In the wake of the upcoming presidential elections, where many hopefuls are working hard to become the presidential face of their parties, some of them have actively been criticized both by the media and their fellow leaders. Today, the truth has been widely manipulated by various factors, with the policies listed by the hopefuls being the only way to know their competence and get support from the voters.
The voting results of the Iowa caucus and New Hampshire primary has brought shockwaves throughout the country as many presidential candidates, thought to have wide popularity amongst the voters, struggled to get the appropriate number of votes. The poor showings have brought internal and external criticisms for the candidates. Recently, Democratic hopeful Mike Bloomberg has become a source of criticism by other candidates, mainly because of his billionaire status.
The American politician and businessman is the co-founder, CEO, and majority owner of the New York based software company, Bloomberg L.P. Mike Bloomberg also served as the Mayor of New York City from 2002 to 2013. Following weeks of speculations, he officially launched his campaign for the Democratic Party’s nomination in November 2019.
Today, Mike Bloomberg is the ninth-richest person in the country and the 12th-richest person in the world with a net worth of approximately $61.8 billion. His wealthy status evoked huge criticism for him, when he listed himself under the lists of Democratic hopefuls as a late entry. On Thursday, the hopefuls blasted Bloomberg for trying to buy his way into the White House.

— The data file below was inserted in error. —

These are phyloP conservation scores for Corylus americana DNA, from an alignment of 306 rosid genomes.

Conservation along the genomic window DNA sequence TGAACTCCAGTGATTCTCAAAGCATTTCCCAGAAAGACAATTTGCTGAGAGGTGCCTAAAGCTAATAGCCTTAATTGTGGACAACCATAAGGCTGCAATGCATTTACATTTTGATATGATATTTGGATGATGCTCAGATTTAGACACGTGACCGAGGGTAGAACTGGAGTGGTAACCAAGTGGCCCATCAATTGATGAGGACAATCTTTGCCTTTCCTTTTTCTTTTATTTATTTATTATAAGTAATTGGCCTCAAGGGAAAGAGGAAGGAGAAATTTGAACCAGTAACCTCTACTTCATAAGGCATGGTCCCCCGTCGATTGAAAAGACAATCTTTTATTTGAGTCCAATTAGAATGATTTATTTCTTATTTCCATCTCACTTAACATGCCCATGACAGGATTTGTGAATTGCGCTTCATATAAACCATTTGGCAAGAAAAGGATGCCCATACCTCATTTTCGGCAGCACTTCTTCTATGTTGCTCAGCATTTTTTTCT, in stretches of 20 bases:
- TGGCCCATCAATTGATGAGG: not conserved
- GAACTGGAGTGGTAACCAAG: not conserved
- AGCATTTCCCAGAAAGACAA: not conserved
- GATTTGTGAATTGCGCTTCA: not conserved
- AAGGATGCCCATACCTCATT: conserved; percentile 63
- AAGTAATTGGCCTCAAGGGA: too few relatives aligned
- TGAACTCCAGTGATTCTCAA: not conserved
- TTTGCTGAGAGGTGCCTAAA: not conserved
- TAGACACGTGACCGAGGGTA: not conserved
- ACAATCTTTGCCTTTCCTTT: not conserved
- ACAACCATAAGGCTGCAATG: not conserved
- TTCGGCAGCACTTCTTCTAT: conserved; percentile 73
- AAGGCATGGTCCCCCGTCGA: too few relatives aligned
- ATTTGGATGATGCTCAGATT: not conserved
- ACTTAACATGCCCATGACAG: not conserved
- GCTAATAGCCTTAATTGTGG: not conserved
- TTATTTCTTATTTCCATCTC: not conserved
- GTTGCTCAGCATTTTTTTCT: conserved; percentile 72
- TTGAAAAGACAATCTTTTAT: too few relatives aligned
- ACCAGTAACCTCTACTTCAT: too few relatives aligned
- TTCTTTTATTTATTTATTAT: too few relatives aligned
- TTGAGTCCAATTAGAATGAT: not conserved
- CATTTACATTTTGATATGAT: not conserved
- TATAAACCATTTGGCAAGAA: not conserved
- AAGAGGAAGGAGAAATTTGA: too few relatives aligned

The Democratic hopefuls Elizabeth Warren and Joe Biden took the lead in attacking Bloomberg, after showing poor performances in the results of both the Iowa caucus and New Hampshire presidential primary elections. Several questions were raised upon Bloomberg’s commitments to racial equality.
Criticizing Mike Bloomberg, Biden in a statement said, “I don’t think you can buy an election,”, while Warren took Bloomberg to task for his 2008 comments that ending redlining, a discriminatory housing practice helped trigger the economic meltdown.
Biden also took the lead in criticizing Bernie Sanders for the Vermont senator won New Hampshire presidential primary and nearly tied with Pete Buttigieg in Iowa caucus voting results. Biden complained that Sanders did not explain as to how he plans to pay for his “Medicare for All” proposal to replace private insurance with a government-run program.
Meanwhile, the critics believe that the sudden involvement of Mike Bloomberg in the presidential race, while gathering public attention, would have been a difficult task, if he had not spent millions of dollars in advertisements. As he is now on the verge of being admitted into next week’s presidential debate, the lagging candidates are finding him as a potential competitor.
In order to prove her caliber and her stay in the presidential race, Warren raised $6 million in campaigning, giving the idea that the race is wide open from her side, despite a poor performance in Iowa caucus. Similarly, other hopeful Amy Klobuchar, who performed outstandingly in the New Hampshire this week, is actively preparing herself to face voters in Nevada on February 22. Meanwhile, Biden is preparing for his success in the February 29 South Carolina primary, which is the first race in a state with a significant black population.
It’s not only Mike Bloomberg, who is being actively criticized by other hopefuls. Klobuchar’s sudden rise in the New Hampshire primary has also invited new scrutiny from other presidential candidates, who are hoping to keep her away from taking their stance.